Dorian Abbot is a geophysicist at the University of Chicago. The Massachusetts Institute of Technology (MIT) invited him to deliver a guest lecture on climate change, then canceled the talk due to campus outrage over his views.
Notably, it was not Abbot's views on climate change that prompted the student, staff, and alumni revolt. It was his views on affirmative action: He had publicly criticized race-based personnel decisions in higher education. His views on these issues are not outside the mainstream—a majority of the voters in California, of all places, also oppose race-based preferences. Yet MIT decided it would be better not to risk further upsetting a coterie of extremely irritated activist voices.
This happened a few weeks ago, but it recently drew the attention of The New York Times. The paper obtained comments from the head of MIT's earth sciences department, who defended the decision to cancel the lecture:
He stressed that he talked to senior officials at M.I.T. before deciding to cancel the lecture. "It was not who shouted the loudest," Dr. van der Hilst said. "I listened very carefully."
Dr. van der Hilst speculated that Black students might well have been repelled if they learned of Dr. Abbot's views on affirmative action. This lecture program was founded to explore new findings on climate science and M.I.T. has hoped to attract such students to the school. He acknowledged that these same students might well in years to come encounter professors, mentors even, who hold political views at odds with their own.
"Those are good questions but somewhat hypothetical," Dr. van der Hilst said. "Freedom of speech goes very far but it makes civility difficult."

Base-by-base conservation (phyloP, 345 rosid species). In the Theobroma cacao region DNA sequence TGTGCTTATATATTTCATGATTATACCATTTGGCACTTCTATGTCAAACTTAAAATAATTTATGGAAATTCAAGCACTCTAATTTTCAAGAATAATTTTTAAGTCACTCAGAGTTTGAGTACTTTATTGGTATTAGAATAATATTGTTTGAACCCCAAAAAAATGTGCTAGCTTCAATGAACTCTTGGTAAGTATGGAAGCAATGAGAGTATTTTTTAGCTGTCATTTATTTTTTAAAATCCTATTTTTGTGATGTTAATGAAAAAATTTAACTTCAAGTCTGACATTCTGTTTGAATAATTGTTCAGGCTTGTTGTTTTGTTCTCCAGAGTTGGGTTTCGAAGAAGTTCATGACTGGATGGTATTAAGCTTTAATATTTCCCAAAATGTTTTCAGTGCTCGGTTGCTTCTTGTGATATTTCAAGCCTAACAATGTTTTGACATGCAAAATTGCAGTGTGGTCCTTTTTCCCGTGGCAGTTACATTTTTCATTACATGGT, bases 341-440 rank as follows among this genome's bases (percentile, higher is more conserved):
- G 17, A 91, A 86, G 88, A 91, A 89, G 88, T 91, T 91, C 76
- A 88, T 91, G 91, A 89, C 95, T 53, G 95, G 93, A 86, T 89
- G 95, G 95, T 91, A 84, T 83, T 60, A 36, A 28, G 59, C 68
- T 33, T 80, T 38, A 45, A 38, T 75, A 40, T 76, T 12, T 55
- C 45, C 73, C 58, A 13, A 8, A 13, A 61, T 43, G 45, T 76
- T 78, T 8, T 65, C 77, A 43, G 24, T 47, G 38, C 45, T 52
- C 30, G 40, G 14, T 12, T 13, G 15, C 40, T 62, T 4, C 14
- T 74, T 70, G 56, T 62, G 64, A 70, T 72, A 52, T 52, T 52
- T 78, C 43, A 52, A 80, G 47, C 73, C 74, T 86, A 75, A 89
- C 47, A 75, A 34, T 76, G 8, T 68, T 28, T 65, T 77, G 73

A scientist at another school defended the cancellation in even stronger terms:
Phoebe A. Cohen is a geosciences professor and department chair at Williams College and one of many who expressed anger on Twitter at M.I.T.'s decision to invite Dr. Abbot to speak, given that he has spoken against affirmative action in the past.
Dr. Cohen agreed that Dr. Abbot's views reflect a broad current in American society. Ideally, she said, a university should not invite speakers who do not share its values on diversity and affirmative action. Nor was she enamored of M.I.T.'s offer to let him speak at a later date to the M.I.T. professors. "Honestly, I don't know that I agree with that choice," she said. "To me, the professional consequences are extremely minimal."
What, she was asked, of the effect on academic debate? Should the academy serve as a bastion of unfettered speech?
"This idea of intellectual debate and rigor as the pinnacle of intellectualism comes from a world in which white men dominated," she replied.
It should be obvious that no place of healthy and open inquiry could thrive under such rigid ideological requirements.
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